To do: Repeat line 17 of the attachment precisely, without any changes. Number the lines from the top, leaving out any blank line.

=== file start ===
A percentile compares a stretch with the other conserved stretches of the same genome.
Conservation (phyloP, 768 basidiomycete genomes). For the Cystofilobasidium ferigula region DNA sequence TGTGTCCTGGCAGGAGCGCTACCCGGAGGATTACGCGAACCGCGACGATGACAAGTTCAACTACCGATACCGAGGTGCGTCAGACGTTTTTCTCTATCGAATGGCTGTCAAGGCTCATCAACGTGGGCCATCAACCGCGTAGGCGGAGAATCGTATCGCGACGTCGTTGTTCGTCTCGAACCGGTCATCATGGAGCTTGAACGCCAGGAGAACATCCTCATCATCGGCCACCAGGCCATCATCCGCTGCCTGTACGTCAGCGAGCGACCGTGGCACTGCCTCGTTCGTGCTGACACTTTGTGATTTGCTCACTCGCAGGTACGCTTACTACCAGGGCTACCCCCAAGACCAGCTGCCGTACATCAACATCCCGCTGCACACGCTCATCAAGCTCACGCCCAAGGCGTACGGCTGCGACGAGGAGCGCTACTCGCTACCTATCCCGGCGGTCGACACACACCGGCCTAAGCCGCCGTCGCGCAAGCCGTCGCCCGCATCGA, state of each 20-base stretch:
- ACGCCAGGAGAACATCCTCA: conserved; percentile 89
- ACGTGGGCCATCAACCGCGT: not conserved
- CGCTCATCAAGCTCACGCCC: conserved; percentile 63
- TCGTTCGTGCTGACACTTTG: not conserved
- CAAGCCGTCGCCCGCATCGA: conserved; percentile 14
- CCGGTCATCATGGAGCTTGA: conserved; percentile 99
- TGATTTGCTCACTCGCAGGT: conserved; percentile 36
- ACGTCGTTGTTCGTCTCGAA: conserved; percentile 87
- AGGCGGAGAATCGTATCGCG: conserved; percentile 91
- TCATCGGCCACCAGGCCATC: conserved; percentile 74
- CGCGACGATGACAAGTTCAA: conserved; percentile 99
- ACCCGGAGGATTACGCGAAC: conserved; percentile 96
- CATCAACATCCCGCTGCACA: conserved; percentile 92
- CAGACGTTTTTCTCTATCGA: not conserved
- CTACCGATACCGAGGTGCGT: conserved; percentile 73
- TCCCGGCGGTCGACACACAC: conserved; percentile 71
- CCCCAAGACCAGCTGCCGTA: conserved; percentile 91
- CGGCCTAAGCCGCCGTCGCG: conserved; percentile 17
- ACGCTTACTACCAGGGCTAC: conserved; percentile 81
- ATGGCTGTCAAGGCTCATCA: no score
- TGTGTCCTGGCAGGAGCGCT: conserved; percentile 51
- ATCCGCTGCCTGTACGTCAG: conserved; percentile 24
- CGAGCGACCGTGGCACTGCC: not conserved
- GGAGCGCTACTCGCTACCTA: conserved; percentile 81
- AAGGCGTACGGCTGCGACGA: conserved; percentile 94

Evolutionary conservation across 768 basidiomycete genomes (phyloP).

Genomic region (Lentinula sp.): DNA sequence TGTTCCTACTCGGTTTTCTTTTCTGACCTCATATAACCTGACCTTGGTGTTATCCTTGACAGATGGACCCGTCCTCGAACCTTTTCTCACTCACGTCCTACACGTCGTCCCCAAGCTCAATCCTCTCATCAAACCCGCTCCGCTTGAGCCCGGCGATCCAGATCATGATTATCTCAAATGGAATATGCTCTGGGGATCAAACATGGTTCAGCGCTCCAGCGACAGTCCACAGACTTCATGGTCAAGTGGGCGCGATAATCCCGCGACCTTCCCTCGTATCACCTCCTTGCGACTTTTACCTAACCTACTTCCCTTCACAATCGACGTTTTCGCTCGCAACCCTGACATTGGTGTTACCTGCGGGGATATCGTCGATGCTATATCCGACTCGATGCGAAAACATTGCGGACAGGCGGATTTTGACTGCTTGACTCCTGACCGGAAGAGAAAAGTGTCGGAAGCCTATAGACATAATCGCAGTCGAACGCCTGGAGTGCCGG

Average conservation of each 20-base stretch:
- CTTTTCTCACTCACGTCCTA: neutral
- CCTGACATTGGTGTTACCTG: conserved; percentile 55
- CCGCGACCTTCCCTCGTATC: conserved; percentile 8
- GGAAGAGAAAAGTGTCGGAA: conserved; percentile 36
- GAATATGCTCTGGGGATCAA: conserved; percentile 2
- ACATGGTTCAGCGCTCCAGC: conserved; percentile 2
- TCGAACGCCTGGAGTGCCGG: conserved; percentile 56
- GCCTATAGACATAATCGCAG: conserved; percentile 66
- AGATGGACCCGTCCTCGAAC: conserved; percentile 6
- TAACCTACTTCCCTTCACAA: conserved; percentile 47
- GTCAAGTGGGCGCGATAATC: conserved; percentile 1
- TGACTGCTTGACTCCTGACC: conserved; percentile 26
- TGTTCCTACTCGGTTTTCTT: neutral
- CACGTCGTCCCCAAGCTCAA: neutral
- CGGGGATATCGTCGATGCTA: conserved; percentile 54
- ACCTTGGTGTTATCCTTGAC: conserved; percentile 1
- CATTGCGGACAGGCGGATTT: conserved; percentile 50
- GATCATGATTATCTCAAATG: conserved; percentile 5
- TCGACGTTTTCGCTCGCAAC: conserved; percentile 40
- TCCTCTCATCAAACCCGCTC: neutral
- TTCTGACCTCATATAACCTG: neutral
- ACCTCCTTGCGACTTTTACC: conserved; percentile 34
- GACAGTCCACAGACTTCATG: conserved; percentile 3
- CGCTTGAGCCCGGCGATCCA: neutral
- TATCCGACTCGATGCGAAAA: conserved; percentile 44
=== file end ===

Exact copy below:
- CTACCGATACCGAGGTGCGT: conserved; percentile 73